Theoretically, introducing well-known mobile sportsbooks across the District could see those operators increase handle significantly, which in turn could lead to a notable increase in gross gaming and tax revenue. Commuters from Maryland and Virginia, as well as tourists from across the country, could also use an app like FanDuel with relative ease, as the major operator is available across many U.S. states.
DC folks, your nearest Maryland metro stops for likely getting better sports betting experience are Friendship Heights and Silver Spring (red), West Hyattsville (green/yellow), Cheverly (blue/orange), Capital Heights (blue/silver).
Virginia option remains Rosslyn (orange/blue). https://t.co/NoBXUNMXki
— David Fucillo (@davidfucillo) November 17, 2022
A new system could also benefit customer experience, a point that often seems lost on lottery officials. It’s hard to argue that GambetDC matches the average recreational bettor’s user experience when using FanDuel.
With a more enjoyable user experience, it’s logical to assume bettors would be more willing to wager frequently. While GambetDC’s app is improved, the platform’s reputation is abysmal, and it could be hard to win back lost customers who now have the option of traveling to Maryland and Virginia to use major mobile sportsbooks they like.
Silverman and Suarez spat
Toward the end of Wednesday’s meeting, the conversation between Silverman and Suarez became fiery.
Silverman said original proponents of GambetDC pointed to a need to quickly launch an app when the contract with Intralot was signed. The hope was to beat Maryland and Virginia to launch, creating loyalty among commuters.
“I will concede your point that our model can generate more money for less gross gambling revenue and users, but we’re not gonna get the gross gambling revenue and customers because our model can’t compete given that the situation has changed,” Silverman said. “We didn’t get a first-mover advantage. We never created a habit, and now the daytime population of our city is a lot different because of work-from-home culture.”
Silverman believes GambetDC’s reputation is so damaged that bettors will prefer traveling to other states to wager. She also seemed concerned about the long-term revenue potential of GambetDC.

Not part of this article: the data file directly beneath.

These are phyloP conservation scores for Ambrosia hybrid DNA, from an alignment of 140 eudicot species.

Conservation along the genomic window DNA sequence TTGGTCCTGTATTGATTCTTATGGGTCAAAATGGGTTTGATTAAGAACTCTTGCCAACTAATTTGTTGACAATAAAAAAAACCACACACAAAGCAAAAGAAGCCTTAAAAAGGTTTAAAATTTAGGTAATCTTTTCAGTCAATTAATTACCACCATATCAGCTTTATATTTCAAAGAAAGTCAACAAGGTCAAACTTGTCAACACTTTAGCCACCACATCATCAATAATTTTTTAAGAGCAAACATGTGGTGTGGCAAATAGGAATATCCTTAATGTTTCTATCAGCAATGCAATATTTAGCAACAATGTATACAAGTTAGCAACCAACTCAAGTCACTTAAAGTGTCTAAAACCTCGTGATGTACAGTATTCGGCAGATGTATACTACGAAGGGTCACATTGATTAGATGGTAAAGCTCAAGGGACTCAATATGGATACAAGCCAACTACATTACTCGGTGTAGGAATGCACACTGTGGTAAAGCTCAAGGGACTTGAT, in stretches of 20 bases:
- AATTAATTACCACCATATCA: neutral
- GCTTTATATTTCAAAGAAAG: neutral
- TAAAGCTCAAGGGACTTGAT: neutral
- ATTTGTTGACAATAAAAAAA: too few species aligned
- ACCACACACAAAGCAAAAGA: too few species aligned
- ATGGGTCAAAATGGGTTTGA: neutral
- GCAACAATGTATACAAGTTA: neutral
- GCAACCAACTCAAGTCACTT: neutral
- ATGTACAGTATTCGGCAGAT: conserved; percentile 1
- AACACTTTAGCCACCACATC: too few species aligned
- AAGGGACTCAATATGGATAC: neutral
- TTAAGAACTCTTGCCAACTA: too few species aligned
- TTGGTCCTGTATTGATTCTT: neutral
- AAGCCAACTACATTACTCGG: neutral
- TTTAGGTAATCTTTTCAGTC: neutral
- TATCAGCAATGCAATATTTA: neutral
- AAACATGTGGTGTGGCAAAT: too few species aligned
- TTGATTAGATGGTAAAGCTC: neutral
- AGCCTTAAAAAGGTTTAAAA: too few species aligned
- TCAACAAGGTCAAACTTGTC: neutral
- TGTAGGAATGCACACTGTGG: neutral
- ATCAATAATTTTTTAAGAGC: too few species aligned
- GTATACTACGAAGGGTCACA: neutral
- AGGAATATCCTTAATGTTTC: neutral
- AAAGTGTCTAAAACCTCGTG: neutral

“We’re not accepting that the situation has changed, and we’re not adapting to try to maximize our revenue given that the conditions and fact pattern has changed,” Silverman said.
Suarez, who took over as the lottery’s executive director in August 2021, strongly disagreed.
“What I want to make sure is clear is that the model you’re proposing will not raise revenue, and no matter how many different ways you look at it, it’s not a better model than what we currently have,” Suarez said.
He felt compelled to call out Silverman for what he considered a lack of data in her argument.
“I’m giving you facts, and I’m not hearing facts from your side that are coming that are saying that’s a better model,” Suarez said.
By the end of their interaction, Silverman said she was looking forward to seeing how D.C. competes with Maryland and Virginia in coming months. With a hint of sarcasm, Silverman said she hoped they could return to the conversation in a year.
“If you are right, give me a call, and I’ll tell you you’re right,” Silverman said.
“I will do that,” Suarez said.
Silverman didn’t win reelection to the D.C. Council, putting the push for a change to the District’s model in serious jeopardy. One of the bill’s co-sponsors, Mary Cheh, was also an outspoken critic of GambetDC and won’t be returning to the council.
I am about to chair my final hearing as @councilofdc Labor Committee chair. I will be saying more on the D.C. Board of Elections, @Vote4DC, overturning & reserving the errant Office of Campaign Finance ruling that prejudiced voters against me and led to my defeat.
I am outraged. https://t.co/FVB932P2TQ
— Elissa Silverman (@tweetelissa) December 12, 2022
No additional action is expected on the bill in 2022, which means a D.C. council member would have to reintroduce the legislation in 2023 for it to amount to anything. If reintroduced, there won’t need to be another hearing on the bill, although the council could still hold one if it chooses.
Other council members could push the bill forward or introduce another to shake up the District’s sports betting model in 2023. Currently, however, the D.C. Council seems content to complain about GambetDC’s shortcomings every few months without doing anything tangible to improve the situation.